1) The Priestly Office of Christ is that office in both natures whereby He makes an atonement. In the same priestly office and in virtue of his atoning work his Intercession is maintained. Intercession belongs to Christ as priest: it includes his constant application of his sacrifice; or, generally, all his agency in redeeming mankind, in his glorified state. Of the two parts of Christ’s work as Priest Atonement and Intercession we speak here only of The Atonement.

I. Usage of the word, and of certain terms which cluster about it.

1. Of the terms Redemption and Atonement. Redemption implies the complete deliverance from the penalty, power, and all the consequences of sin: Atonement is used in the sense of the sacrificial work, whereby the redemption from the condemning power of the law was insured.

2. Of the terms Reconciliation and Atonement. Reconciliation sets forth what is to be done: Atonement, in its current theological sense, likewise involves the idea of the way, the mode, in which the reconciliation is effected that is, by a sacrifice for sin. Henry B. Smith, System of Christian Theology, 2nd ed., (New York: A.C. Armstrong and Son, 1884), 437. [Some reformatting; italics original; footnotes not included and underlining mine.]

2) [T]he truth of General Atonement says: The Atonement made by Christ is made for all mankind, is such in nature and design, that God can save all men, consistently with the demands of holiness, on condition of faith and repentance.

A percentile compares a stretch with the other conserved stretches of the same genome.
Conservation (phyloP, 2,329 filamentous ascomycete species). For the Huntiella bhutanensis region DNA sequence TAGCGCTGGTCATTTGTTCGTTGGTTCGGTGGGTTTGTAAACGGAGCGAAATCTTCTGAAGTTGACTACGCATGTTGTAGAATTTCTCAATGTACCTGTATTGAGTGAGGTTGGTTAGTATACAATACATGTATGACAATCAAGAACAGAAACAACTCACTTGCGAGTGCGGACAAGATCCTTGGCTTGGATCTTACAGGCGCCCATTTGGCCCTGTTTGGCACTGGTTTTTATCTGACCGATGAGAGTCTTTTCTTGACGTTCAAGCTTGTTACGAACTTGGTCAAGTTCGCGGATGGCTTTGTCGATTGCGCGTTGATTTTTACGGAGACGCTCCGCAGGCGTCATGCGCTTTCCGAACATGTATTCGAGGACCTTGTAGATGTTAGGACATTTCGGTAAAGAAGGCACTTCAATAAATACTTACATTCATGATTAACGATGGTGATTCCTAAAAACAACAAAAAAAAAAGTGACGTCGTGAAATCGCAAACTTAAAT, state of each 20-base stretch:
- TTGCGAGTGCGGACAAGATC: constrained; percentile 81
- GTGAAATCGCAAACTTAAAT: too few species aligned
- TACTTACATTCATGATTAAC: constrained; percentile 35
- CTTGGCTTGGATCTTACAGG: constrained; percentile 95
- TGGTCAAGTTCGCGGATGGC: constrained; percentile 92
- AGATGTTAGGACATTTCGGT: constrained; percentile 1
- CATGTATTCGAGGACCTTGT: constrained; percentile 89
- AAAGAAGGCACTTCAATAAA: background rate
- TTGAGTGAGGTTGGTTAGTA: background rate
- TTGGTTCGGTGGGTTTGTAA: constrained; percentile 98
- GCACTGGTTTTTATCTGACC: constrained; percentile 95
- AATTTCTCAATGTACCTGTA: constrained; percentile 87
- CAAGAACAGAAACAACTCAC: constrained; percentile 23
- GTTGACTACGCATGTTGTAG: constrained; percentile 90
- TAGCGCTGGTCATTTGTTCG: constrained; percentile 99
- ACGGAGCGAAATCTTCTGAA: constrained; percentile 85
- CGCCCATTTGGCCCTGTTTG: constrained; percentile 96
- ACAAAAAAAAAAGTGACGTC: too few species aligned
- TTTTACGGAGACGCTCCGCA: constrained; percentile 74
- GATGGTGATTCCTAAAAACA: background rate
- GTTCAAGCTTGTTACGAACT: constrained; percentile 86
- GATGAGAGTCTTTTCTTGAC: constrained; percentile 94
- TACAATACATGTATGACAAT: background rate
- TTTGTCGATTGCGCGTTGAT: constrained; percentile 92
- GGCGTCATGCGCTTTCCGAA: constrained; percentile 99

1. The distinction is to be made between Atonement and Redemption. Atonement is the provision.  Henry B. Smith, System of Christian Theology, 2nd ed., (New York: A.C. Armstrong and Son, 1884), 478. [Some reformatting and underlining mine.]

[Brief biographical notes:  1) In the decades after 1840 New School theology became more conservative. Its proponents widely criticized Finney’s prefectionism. They attacked Darwinism, early biblical criticism, and German philosophy and theology. Henry B Smith of Union Theological Seminary emerged as the leading spokesman. His defense of systematic theology and biblical infallibility and his perceptions that New Schoolers had become more orthodox were influential in the reunion of the Presbyterian Church in 1869.  W. A Hoffecker (Elwell Evangelical Dictionary). 2) What most impresses the student of Warfield’s writings—apart from his deeply religious spirit, his sense of complete dependence on God for all things including especially his sense of indebtedness as a lost sinner to His free grace—is the breadth of his learning and the exactness of his scholarship. Caspar Wistar Hodge, his immediate successor at Princeton Seminary and long his associate, in his Inaugural Address after referring to the illustrious men who had given the institution fame throughout the world for sound learning and true piety, such as Archibald Alexander, Charles Hodge and Archibald Alexander Hodge, spoke of Warfield as ‘excelling them all in erudition.’ John DeWitt, long the professor of Church History in Princeton Seminary and himself a man of no mean scholarship, once told the writer that he had known intimately the three great Reformed theologians of America of the preceding generation— Charles Hodge, W.G.T. Shedd and Henry B. Smith—and that he was not only certain that Warfield knew a great deal more than any one of them but that he was disposed to think that he knew more than all three of them put together. Samuel G. Craig. 3) Upon Smith’s death, W.G.T. Shedd succeeded him in the chair of Systematics. 4) See also the brief Wiki entry on Smith.]

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